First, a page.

Richard Oliver, regional political officer for the GMB, let rip at Williamson last month, declaring he and his followers were “hell bent” on “a cynical attempt to exclude Trade Union branches and their members” from local party democracy.

“The Open Selection campaign which Chris has been peddling on his Democracy Roadshow is a direct attack on the Labour Trade Union link and must be resisted.

“Whilst Derby City Council was slipping into Tory control, Chris has been turning up in Labour held seats across the country to campaign for this.”

The GMB official added the campaign was “straight from the Tory playbook” of trying to “reduce Trade Union influence by claiming to champion democracy and calling into question the Union’s democratic credentials”.

Williamson himself clashed with Unite general secretary Len McCluskey at the annual conference in Liverpool. The union boss gave the MP “a piece of his mind” over a Morning Star newspaper article that claimed Unite had abandoned its own previous support for mandatory reselection.

Trade unions are more determined than ever to put on a common front in MP selections, to allow each of them to back their own candidates in preferred seats. 

Williamson told HuffPost UK that he was confident he would win a trigger ballot if one was activated.

“It’s up to members, if they want to select someone else that’s up to them. They will make the right decision. I would hope that I would have the confidence of members and if you haven’t it’s appropriate that someone else takes over. Obviously, it wouldn’t be pleasant on an individual basis but that’s life,” he said.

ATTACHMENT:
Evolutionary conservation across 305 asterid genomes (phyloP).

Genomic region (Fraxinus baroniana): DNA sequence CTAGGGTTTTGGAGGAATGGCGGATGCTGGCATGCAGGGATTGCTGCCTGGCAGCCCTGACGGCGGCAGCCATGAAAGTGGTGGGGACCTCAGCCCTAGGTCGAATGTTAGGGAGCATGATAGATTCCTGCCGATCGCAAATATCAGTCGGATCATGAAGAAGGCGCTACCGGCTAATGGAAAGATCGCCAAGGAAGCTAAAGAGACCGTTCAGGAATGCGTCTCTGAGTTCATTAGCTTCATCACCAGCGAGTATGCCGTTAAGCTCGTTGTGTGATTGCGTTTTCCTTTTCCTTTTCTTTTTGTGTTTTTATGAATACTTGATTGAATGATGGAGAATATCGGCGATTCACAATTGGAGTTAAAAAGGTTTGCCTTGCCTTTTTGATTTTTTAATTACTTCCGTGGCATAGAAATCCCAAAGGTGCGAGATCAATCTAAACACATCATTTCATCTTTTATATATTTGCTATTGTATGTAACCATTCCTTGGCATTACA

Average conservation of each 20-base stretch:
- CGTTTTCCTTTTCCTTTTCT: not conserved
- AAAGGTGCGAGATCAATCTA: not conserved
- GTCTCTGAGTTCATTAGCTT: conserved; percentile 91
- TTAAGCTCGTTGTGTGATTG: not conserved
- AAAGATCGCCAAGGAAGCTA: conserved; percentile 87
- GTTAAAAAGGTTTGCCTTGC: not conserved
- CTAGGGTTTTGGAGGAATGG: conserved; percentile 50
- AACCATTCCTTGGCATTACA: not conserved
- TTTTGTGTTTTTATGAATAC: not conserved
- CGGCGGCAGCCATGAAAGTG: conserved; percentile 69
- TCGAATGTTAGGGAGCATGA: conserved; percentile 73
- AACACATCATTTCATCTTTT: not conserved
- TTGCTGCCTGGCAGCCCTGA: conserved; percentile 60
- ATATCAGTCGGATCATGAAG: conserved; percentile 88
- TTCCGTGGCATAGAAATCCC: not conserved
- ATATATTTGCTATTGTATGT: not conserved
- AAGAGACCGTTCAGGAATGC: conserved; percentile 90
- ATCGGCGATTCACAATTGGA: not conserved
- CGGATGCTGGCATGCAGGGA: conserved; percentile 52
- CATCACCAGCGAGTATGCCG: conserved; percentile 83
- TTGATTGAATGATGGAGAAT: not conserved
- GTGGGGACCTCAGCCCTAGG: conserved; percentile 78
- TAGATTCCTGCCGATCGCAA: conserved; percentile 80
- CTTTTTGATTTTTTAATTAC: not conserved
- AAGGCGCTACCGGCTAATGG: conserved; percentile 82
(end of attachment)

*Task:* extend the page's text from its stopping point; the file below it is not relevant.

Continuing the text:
“The reason I don’t like the trigger ballot system is it’s a negative process. It implies you have a problem with the sitting Member.”

“I think most trade union members would agree that greater democracy is a positive thing.”

Williamson continued: “I’m not going round slagging people off. I make a joke that there are some people I’d like to see deselected, but I always stress that’s not my decision it’s up to the local party. I think some [MPs] probably ought to be replaced, but that’s a matter for local members. 

On his Open Democracy tour, the MP said: “There’s a huge appetite for this tour. I don’t go anywhere unless I’m invited by the members. These meetings are arranged on the ground.

“I was struck by what Ed Miliband said, if we had listened to our members more we wouldn’t have gone to war in Iraq, we wouldn’t have introduced tuition fees, we wouldn’t have brought a semblance of private health in the NHS, we wouldn’t have made cuts to some of the social security benefits.

“This democracy is much wider than simply who the MP candidates are. Our membership might be electing Labour group leaders as well and I think that would be a very positive thing.”

Williamson also disagreed with criticism that he had neglected his constituency. “If people saw the caseload that my team deal with, we are dealing with thousands. I’m regularly out on the knocker talking to people on the doorstep.

“The rank and file trade union members I meet are not in my experience against more democracy.”

Williamson said that his office had been “inundated” with requests to speak in local party constituencies, and that his diary was already booked with more Democracy Tour dates up to March next year.